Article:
Jennifer Estep is the author of the paranormal series, Bigtime. Three books were published in the Bigtime series, including Karma Girl, Hot Mama and Jinx. Now she’s changing gears with an extremely gritty urban fantasy about an assassin named Gin. The first novel, Spider’s Bite (which is available next week), received favorable advance reviews and Jennifer has just sold books four and five in the Elemental Assassin series.
Greetings and salutations! First of all, I want to say thanks to Tia for having me back on the blog. Thanks so much, Tia!
So today, Tia asked me to talk a little bit about what it’s like to change genres as an author.
As some of you might know, my first three books – Karma Girl, Hot Mama, and Jinx – were part of my Bigtime series. The paranormal romance series was basically a comic book spoof, set in a city full of sexy superheroes, evil ubervillains, and smart, sassy gals looking for love.
But I have a new book – Spider’s Bite – coming out on Jan. 26. It’s the first book in my Elemental Assassin series and focuses on Gin Blanco, an assassin codenamed the Spider who runs a barbecue joint in her spare time. Spider’s Bite (and the Elemental Assassin series overall) is as dark and gritty and violent as the Bigtime series was goofy and campy and over-the-top.
Yep, I’ve gone from penning light, fluffy paranormal romances to writing dark, gritty urban fantasy books about an assassin. And you know what? I didn’t find it all that hard to switch genres.
I know a lot of writers struggle when they switch genres. They struggle with the voice, the characters, the setting, even the plot. So why didn’t I? Well, for one, paranormal romance and urban fantasy aren’t all that different. Authors cross over from one genre to the other all the time. I’m certainly not the first. It’s not like I went from writing sci-fi space operas to historical non-fiction. Now that would be a big leap.
But mainly, I think that the reason I found it so easy to switch gears is because the Bigtime series and the Elemental Assassin series have a lot of the same core elements in common. Both feature sassy, kick-butt heroines, a cool magic city/world, and lots of action/fight scenes. (I really love writing fight scenes.) Everything in the Elemental Assassin books is just dark, gritty, and bathed in shadows, instead of being dazzling, neon, and candy-coated like in the Bigtime books. I still think the Elemental Assassin books are a lot of fun, though, just in a darker, different way than the Bigtime books are.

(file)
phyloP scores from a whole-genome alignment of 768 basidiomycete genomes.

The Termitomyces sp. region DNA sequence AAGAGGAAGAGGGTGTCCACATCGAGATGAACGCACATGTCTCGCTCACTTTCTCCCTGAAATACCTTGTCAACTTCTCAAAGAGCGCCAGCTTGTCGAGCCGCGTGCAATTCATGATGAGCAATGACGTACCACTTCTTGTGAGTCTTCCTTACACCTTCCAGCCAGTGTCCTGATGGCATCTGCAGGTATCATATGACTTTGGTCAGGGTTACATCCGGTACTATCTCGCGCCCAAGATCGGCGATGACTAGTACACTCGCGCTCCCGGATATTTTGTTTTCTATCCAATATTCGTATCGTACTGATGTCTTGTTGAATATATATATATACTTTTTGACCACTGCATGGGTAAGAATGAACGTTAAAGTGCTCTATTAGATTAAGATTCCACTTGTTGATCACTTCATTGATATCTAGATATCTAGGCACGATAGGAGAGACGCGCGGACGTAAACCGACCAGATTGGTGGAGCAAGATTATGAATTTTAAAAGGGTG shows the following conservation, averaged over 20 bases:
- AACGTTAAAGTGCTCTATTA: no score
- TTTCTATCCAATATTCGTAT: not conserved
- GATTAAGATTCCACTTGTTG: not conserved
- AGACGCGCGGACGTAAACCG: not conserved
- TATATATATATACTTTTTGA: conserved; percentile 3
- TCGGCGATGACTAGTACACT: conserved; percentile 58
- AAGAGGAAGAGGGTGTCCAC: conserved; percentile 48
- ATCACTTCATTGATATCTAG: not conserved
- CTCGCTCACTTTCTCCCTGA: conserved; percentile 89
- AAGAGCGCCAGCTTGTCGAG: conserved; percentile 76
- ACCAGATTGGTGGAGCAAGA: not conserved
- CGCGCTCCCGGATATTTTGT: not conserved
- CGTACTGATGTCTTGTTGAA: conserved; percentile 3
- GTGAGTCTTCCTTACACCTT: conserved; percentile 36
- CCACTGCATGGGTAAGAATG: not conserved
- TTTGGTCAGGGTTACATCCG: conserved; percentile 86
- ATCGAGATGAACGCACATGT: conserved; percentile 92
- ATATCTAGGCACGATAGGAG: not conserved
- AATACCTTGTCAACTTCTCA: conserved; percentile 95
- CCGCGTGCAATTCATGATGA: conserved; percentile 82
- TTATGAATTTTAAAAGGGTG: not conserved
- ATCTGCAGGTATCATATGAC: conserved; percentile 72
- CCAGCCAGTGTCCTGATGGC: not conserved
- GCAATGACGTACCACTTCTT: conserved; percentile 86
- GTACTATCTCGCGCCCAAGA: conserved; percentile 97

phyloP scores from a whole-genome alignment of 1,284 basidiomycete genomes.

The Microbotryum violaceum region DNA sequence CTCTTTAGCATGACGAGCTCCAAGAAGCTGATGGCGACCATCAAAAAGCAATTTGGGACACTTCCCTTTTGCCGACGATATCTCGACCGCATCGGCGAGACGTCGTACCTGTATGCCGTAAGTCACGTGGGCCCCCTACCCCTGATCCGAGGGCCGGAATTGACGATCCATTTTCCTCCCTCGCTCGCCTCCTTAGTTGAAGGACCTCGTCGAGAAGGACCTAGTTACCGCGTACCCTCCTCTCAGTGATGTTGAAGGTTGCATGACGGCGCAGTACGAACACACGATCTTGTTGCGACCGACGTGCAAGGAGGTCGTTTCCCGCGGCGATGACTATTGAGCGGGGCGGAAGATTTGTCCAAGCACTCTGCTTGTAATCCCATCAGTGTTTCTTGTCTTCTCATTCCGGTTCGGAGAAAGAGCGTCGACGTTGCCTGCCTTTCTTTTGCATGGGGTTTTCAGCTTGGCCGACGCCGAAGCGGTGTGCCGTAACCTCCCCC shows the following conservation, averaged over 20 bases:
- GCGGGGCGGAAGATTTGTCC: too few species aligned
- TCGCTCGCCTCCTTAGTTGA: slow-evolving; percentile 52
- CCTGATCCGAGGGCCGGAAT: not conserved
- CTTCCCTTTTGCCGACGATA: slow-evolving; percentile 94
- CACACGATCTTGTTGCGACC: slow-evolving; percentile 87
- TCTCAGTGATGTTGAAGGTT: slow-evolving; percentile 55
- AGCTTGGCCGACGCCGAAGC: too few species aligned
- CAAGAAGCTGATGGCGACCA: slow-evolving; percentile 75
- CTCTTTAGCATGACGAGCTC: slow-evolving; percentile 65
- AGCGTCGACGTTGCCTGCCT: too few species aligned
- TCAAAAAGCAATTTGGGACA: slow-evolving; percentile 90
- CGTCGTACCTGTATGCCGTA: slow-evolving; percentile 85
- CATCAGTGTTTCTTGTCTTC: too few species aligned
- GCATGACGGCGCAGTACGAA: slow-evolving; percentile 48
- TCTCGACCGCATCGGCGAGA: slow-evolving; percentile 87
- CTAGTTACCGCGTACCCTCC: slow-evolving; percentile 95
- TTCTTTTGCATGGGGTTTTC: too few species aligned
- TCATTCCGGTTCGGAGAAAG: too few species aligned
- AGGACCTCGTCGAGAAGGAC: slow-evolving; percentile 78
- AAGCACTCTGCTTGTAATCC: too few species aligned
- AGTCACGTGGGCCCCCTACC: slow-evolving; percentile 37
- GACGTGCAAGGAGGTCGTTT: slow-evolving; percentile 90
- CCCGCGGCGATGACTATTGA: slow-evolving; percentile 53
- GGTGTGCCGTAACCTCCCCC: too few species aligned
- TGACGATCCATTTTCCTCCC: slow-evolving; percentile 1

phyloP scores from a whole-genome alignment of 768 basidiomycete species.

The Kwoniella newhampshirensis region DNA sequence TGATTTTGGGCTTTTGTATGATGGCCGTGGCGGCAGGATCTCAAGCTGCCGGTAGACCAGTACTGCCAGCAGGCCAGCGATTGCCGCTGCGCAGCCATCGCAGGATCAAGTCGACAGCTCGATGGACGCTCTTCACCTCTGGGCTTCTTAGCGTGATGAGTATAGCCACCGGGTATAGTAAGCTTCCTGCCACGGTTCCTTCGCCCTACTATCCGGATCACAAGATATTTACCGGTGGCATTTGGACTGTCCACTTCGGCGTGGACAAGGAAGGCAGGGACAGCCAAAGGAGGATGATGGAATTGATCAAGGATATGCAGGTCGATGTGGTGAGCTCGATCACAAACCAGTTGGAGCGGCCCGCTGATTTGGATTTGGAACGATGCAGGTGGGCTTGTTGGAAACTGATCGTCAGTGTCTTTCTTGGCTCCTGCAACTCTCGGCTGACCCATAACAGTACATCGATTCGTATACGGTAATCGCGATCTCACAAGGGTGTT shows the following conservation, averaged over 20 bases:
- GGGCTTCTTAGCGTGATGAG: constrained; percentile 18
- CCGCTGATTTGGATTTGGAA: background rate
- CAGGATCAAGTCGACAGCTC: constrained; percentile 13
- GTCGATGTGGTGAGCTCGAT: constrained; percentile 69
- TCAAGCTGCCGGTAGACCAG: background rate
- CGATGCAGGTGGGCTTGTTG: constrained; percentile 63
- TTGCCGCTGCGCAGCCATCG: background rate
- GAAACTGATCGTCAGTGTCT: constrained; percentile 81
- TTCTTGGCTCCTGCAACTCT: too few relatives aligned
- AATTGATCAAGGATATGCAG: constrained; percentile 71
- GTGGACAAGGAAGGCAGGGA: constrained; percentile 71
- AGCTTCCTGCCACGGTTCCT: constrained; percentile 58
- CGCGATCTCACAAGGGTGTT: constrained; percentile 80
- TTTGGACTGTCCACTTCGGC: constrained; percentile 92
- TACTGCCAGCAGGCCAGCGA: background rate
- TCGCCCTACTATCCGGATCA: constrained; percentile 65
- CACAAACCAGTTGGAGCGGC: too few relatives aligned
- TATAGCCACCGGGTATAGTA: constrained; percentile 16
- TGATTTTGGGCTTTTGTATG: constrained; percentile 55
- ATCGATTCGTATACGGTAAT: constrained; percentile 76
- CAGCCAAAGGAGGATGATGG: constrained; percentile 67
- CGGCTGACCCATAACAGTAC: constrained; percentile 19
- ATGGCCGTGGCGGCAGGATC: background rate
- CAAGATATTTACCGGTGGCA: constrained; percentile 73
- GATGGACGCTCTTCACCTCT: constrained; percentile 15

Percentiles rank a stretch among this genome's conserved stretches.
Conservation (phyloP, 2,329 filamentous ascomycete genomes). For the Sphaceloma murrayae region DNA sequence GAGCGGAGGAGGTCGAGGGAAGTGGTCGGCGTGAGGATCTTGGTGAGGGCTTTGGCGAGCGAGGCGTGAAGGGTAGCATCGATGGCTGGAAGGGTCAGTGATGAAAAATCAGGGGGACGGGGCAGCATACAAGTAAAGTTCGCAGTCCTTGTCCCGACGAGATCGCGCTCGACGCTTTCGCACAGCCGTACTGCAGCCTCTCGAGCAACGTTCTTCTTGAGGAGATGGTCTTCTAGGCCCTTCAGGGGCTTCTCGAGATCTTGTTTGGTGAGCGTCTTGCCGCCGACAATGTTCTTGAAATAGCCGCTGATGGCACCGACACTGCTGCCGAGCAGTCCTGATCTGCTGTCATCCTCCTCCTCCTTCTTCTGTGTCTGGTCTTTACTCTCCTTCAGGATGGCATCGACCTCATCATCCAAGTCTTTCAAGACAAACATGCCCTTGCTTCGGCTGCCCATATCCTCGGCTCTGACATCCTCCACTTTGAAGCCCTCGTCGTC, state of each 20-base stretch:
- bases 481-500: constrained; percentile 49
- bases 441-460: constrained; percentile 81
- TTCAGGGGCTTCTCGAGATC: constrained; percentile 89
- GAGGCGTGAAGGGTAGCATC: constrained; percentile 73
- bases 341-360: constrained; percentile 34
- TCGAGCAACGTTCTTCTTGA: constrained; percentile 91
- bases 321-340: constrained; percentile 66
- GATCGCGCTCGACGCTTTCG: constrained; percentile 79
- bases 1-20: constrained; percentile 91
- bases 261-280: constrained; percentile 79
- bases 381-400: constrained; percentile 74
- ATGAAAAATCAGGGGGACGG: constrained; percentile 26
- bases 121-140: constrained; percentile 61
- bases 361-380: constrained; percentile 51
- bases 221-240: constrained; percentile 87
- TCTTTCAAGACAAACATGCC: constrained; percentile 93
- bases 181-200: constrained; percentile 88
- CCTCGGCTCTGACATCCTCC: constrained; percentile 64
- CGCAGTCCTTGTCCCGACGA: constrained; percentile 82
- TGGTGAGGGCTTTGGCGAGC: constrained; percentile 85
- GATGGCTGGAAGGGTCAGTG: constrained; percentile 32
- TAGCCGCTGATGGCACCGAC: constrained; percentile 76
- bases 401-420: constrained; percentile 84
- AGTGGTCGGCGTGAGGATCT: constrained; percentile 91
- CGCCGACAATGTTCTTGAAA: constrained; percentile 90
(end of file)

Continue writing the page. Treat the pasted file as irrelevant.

I really didn’t approach writing Spider’s Bite that much differently than I did Karma Girl or any of the other Bigtime books. Once I created my gritty southern metropolis of Ashland and figured out what kind of magic/powers I wanted my heroine Gin Blanco to have, I could concentrate on giving her a really strong, tough voice and persona to match the dangerous world that she lives in. Once I got Gin squared away as a character, the rest of the book just flowed.
Now, of course, I know that some folks won’t like the switch. I’m fully prepared to get e-mails from readers who are disappointed by my change from light paranormal romance to gritty urban fantasy. But I had been wanting to write a darker story for a while, and Spider’s Bite gave me the chance to do that. Not to mention that the darker urban fantasies and paranormal romances are what seem to be especially popular with readers right now. I do hope that fans of my Bigtime series will give Spider’s Bite and the rest of the Elemental Assassin series a chance – especially since I think that I’ve done some of my best writing to date in them.
And I don’t want to stop at urban fantasy. I’d love to write a contemporary romance, a really elaborate heist book, an epic fantasy young adult, and even a western one day. Yeah, my muse is all over the place – and that’s just the way I like it. 😉
What about you guys? Do you like it when an author switches genres? Why or why not? Share in the comments.
As an added incentive to comment, Jennifer is giving a way a copy to a random commenter. This contest is open to residents of the United States and Canada.